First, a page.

• Educate in a fun way. Be sure to provide helpful information – facts, event information, a good patient story, informative videos, recipes or helpful tips.

And in the end, thank people for coming.

  • Be sure to acknowledge your fans and the comments they make.

Follow these simple steps to be the host-ess with the most-est and watch your hospital’s Facebook likes and fan base grow.

Forget Strategy?

July 24, 2012

Recently, Advertising Age quoted the CEO of the global advertising agency, Saatchi & Saatchi, as saying, “Strategy is dead… If you take the time to devise a strategy, the more time you are giving your rivals to start eating your lunch.”

Is he serious?  I fully realize we now live in a very fast-paced world and hesitation can be costly, but forget the strategy?  How do you get the tactics right without a strategy?  The fact is good strategic planning leads to better execution.

We’ve also found that the tighter the strategy, the better the creative product.  It certainly makes it easier to create good ideas.  With even a loose strategy, creativity becomes far more difficult.  With no strategy, it’s almost impossible.  

Lack of strategy usually leads to poor management of resources as well.  Tactics do not replace strategy; they follow it.  Today’s new media enables carefully targeted rifle shots.  Why would you want to use a shotgun?

Educating Patients is a Primary Need for Better Healthcare Access

June 27, 2012

We are all waiting to hear the Supreme Court’s decision on the health reform law (Affordable Care Act) this week. According to a recent Times article, “If it survives, about 93 percent of all non-elderly, legal U.S. residents will be covered by 2016. That’s up from 82 percent this year.” This translates to an additional 30 million people who will receive health insurance coverage.

Regardless of the outcome of the Affordable Care Act, there is a strong need to educate consumers on how to access and use the healthcare system. Research points out that recent changes in health insurance status for newly insured and newly uninsured adults are linked to greater emergency department use – not community health centers, family physicians or urgent care centers. An emergency department is truly one of the most inefficient options for people to use for non-emergent care. Providing health care in this forum ties up resources that can be better used, costs substantially more than care delivered in a lower acuity setting, and typically has much longer waiting times than other healthcare options.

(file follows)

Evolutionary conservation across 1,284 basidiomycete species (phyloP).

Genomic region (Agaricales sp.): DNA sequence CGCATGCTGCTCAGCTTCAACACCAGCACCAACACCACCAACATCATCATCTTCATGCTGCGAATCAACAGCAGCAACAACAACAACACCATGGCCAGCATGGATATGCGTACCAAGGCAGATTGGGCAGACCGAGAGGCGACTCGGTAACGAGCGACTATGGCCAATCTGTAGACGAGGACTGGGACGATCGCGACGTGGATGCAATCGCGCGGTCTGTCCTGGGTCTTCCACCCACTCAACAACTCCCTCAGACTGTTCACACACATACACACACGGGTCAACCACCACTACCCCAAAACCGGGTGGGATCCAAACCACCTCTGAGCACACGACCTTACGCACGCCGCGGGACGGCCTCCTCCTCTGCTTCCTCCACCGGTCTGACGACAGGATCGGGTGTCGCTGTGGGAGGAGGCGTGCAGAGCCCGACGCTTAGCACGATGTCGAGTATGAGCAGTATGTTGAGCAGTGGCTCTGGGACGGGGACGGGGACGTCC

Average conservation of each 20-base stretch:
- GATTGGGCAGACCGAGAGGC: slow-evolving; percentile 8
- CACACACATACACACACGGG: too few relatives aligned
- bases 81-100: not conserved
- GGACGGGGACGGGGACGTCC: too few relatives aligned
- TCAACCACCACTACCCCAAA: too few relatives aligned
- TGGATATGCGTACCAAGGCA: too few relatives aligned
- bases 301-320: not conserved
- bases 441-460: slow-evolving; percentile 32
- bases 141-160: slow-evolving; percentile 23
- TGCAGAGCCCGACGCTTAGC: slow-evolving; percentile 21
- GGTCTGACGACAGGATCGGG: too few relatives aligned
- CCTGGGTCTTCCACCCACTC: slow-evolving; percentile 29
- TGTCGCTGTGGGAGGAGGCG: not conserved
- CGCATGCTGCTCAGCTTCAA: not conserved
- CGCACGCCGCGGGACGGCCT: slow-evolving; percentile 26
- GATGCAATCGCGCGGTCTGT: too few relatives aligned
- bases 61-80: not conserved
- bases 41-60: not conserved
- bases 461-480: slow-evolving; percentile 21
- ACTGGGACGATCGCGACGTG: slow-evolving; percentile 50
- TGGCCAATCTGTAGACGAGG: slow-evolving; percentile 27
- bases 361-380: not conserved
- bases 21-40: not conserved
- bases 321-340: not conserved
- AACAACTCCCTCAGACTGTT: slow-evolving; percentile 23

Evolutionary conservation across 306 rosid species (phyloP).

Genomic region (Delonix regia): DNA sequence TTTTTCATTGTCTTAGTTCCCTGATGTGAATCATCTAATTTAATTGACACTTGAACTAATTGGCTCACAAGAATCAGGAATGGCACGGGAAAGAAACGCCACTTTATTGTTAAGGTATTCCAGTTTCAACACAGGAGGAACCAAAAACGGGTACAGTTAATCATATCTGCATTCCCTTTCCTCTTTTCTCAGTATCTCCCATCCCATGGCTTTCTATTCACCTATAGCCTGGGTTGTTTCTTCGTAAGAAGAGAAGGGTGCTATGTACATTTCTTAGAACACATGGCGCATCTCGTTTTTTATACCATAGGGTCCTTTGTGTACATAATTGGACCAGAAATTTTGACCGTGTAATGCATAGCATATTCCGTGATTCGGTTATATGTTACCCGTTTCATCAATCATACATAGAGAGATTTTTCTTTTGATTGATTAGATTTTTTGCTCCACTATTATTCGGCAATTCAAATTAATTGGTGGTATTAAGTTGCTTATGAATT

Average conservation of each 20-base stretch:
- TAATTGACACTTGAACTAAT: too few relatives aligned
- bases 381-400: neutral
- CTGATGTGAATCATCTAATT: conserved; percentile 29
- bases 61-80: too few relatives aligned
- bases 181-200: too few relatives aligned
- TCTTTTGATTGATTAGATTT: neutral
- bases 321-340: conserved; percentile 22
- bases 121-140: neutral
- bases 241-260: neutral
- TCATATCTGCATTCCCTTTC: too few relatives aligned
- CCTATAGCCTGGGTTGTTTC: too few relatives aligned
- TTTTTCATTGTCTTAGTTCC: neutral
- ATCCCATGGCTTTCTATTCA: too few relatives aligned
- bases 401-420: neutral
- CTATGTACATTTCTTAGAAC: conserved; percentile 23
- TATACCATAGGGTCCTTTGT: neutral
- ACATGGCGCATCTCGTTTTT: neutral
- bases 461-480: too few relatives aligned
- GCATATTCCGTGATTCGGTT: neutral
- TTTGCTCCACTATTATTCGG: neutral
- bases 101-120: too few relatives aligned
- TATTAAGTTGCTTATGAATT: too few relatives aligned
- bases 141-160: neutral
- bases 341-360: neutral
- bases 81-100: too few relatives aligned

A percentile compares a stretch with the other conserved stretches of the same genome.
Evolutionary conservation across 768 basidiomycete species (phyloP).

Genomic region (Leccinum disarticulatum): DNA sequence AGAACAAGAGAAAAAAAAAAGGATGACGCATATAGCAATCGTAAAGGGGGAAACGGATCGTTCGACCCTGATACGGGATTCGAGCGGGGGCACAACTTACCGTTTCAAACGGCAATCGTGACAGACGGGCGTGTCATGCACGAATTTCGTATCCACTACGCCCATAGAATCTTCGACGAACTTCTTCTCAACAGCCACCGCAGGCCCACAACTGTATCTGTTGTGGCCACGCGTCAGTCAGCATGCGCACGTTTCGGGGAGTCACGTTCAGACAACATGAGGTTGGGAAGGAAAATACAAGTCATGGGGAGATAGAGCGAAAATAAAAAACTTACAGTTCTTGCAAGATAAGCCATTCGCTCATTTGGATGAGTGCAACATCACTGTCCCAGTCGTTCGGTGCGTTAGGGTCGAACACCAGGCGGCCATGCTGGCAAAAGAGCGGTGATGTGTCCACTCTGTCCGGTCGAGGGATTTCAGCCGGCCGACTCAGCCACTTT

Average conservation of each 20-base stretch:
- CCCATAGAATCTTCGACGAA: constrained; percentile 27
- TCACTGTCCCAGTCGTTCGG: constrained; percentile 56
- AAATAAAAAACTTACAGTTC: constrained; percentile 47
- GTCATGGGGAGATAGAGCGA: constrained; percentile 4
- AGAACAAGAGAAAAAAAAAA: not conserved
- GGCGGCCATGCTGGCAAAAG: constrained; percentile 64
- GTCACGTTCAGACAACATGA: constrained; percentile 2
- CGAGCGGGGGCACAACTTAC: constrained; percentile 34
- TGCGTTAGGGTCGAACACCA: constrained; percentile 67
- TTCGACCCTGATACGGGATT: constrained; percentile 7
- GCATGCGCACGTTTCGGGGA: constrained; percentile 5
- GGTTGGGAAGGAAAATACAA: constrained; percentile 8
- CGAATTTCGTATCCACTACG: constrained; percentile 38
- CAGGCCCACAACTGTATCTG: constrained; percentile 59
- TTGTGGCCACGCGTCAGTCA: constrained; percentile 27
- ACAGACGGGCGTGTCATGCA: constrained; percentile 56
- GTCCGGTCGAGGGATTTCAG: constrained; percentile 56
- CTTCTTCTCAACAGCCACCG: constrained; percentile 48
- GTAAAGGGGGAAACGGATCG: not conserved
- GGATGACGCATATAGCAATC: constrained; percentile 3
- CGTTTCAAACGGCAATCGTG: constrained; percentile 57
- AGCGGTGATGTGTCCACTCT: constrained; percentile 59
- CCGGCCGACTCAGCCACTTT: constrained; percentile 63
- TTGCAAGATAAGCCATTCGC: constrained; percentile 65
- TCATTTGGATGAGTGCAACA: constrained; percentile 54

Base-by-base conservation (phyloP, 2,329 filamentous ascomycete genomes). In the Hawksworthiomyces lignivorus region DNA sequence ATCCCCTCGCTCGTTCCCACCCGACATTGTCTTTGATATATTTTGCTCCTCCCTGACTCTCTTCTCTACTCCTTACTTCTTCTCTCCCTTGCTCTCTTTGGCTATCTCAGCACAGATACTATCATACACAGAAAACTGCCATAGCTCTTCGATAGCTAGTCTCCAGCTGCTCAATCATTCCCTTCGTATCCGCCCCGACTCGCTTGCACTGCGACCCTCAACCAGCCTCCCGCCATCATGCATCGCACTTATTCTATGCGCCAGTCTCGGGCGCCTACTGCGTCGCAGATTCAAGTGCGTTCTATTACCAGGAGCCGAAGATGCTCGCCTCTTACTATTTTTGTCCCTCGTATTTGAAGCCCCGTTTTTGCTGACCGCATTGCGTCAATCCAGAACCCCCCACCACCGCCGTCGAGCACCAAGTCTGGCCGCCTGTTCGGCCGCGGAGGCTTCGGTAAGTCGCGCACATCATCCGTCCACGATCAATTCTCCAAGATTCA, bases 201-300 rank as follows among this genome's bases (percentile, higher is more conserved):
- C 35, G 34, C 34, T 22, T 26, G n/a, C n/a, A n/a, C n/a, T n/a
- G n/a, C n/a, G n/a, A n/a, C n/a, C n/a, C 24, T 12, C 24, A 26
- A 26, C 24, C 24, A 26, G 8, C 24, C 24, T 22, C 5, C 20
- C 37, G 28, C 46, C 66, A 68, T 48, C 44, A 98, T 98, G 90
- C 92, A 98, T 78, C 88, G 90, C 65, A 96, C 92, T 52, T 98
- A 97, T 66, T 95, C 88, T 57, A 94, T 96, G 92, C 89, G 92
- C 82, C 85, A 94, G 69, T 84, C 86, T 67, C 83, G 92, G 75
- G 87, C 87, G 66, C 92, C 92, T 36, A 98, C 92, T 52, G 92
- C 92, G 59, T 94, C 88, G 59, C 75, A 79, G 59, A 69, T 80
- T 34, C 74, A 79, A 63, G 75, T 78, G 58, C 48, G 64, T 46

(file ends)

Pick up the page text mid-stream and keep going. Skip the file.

Many Emergency Departments are now triaging patients as they enter the door. Some direct patients to other alternatives (at a lower co-pay) and some are using nurses to handle non-emergent problems. Signage and patient handouts can explain the reasons and the importance for doing this. Online videos are another option that many hospitals are using to explain where to properly seek care.

Once newly insured patients are aware of accessing other levels of care, an answer according to Robin Clarke, University of California, Los Angeles, may be the use of enabling services. These are non-medical services, typically delivered by primary care practices and community health centers, to help low-income patients access the healthcare system. These services address the social determinants of health care by helping patients figure out transportation to appointments, conducting case management assessments and performing community outreach and education activities.

Current research is being done to investigate how these patient-centered services will affect the delivery of health care to underserved patients. The results will affect not only the implementation, but also reimbursement. It will also impact how the patient-centered medical home concept will apply to the practices caring for these patients.

There are many other points of access to educate consumers. But, we need to make it a priority to do so.

This reminds me of the saying, “If we build it, they will come.” Unless we focus on education, they may come but never figure out how to use it.